The candidates in the riding had forums in the Williams Lake area on Wednesday and Thursday, and will return to Prince George on April 26, as part of a pair of forums with the candidates from the Prince George-Peace River riding.

The forum runs from 7-8:30 p.m. at the downtown library, and will also be available online.

 

Just Posted

People had a chance to interact with different animals at the petting zoo, participate in mutton busting, and buy everything local during the Fall Fair held in 2019. (Aman Parhar/Omineca Express)
55th Fall Fair in Vanderhoof cancelled

Alternative events eyed once again

Grads at Riverside Park in Vanderhoof, B.C. (Aman Parhar/Omineca Express)
Vanderhoof celebrates 2021 graduates

NVSS grads got together at Riverside Park on Friday, June 11 in… Continue reading

Singing and drumming was heard in downtown Vanderhoof on Monday, June 14. (Aman Parhar/Omineca Express)
Photos: Honour Walk held in Vanderhoof

An honour walk was held Monday June 14 in Vanderhoof, remembering the… Continue reading

Maxwell Johnson is seen in Bella Bella, B.C., in an undated photo. The Indigenous man from British Columbia has filed complaints with the B.C. Human Rights Tribunal and the Canadian Human Rights Commission after he and his granddaughter were handcuffed when they tried to open a bank account. THE CANADIAN PRESS/HO-Heiltsuk Nation, Damien Gillis, *MANDATORY CREDIT*
VIDEO: Chiefs join human rights case of Indigenous man handcuffed by police in B.C. bank

Maxwell Johnson said he wants change, not just words, from Vancouver police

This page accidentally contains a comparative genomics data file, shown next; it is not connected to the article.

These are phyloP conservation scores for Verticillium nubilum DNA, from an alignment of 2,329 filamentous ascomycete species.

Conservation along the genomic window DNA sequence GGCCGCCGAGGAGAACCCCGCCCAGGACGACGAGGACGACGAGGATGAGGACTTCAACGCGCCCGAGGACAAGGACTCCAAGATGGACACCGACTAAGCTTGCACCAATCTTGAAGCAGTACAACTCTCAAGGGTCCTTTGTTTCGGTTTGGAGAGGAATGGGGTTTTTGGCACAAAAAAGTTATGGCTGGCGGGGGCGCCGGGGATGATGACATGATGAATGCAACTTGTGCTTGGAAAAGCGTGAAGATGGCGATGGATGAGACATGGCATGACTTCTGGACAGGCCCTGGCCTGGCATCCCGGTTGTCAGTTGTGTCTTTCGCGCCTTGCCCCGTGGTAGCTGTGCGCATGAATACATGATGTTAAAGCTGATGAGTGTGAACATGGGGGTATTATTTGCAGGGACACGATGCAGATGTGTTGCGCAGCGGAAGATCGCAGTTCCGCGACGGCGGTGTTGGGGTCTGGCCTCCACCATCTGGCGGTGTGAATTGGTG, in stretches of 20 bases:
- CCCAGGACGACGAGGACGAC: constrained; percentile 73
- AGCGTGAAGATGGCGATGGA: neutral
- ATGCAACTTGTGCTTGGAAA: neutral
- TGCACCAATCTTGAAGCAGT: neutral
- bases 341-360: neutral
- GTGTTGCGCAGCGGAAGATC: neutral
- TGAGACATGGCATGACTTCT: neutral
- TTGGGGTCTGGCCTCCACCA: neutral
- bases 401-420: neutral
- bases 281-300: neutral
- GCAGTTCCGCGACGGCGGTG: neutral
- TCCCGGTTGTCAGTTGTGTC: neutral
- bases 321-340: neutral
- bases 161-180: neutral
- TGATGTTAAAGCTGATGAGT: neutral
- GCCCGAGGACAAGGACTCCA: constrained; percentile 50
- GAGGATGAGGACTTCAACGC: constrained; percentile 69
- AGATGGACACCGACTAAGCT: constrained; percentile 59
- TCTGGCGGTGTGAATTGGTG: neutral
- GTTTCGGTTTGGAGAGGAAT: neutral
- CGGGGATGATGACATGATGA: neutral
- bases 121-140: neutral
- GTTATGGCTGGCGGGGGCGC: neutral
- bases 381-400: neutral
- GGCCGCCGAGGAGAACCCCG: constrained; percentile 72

Tk’emlups te Secwepemc Chief Rosanne Casimir stands outside the former Kamloops Indian Residential School after speaking to reporters, in Kamloops, B.C., on Friday, June 4, 2021.THE CANADIAN PRESS/Darryl Dyck
Kamloops chief says more unmarked graves will be found across Canada

Chief Rosanne Casimir told a virtual news conference the nation expects to release a report at the end of June

A woman wears a vaccinated sticker after receiving a COVID-19 vaccine at a vaccination clinic run by Vancouver Coastal Health, in Richmond, B.C., Saturday, April 10, 2021. THE CANADIAN PRESS/Jonathan Hayward
B.C. ranks among highest in world in COVID-19 first-dose shots: health officials

More than 76% of eligible people have received their 1st shot

A screenshot of the First Peoples Cultural Councils First Peoples’ Map. (First Peoples Cultural Council)
Online resource blends B.C.-Alberta’s Indigenous languages, art and culture

Advisor says initiative supports the urgent need to preserve Indigenous languages

An artists conception of the new terminal building at the Pitt Meadows Regional Airport.
Air travel taking off in B.C., but lack of traffic controllers a sky-high concern

There will be demand for more air traffic controllers: Miller

Canadian Armed Forces experts are on their way to North Vancouver after a local homeowner expressed worry about a military artifact he recently purchased. (Twitter DNV Fire and Rescue)
Military called in to deal with antique ‘shell’ at North Vancouver home

‘The person somehow purchased a bombshell innocently believing it was an out-of-commission military artifact’

Amy Kobelt and Tony Cruz have set their wedding date for February, hoping that more COVID-19 restrictions will have lifted. (The Macleans)
B.C. couples ‘gambling’ on whether COVID rules will let them dance at their wedding

Amy Kobelt and Tony Cruz pushed back their wedding in hopes of being able to celebrate it without the constraints of COVID-19

A plane is silhouetted as it takes off from Vancouver International Airport in Richmond, B.C., May 13, 2019. THE CANADIAN PRESS/Jonathan Hayward
Report calls for airlines to refund passengers for flights halted due to COVID-19

Conclusion: federal help should be on the condition airlines immediately refund Canadian travellers

Most Read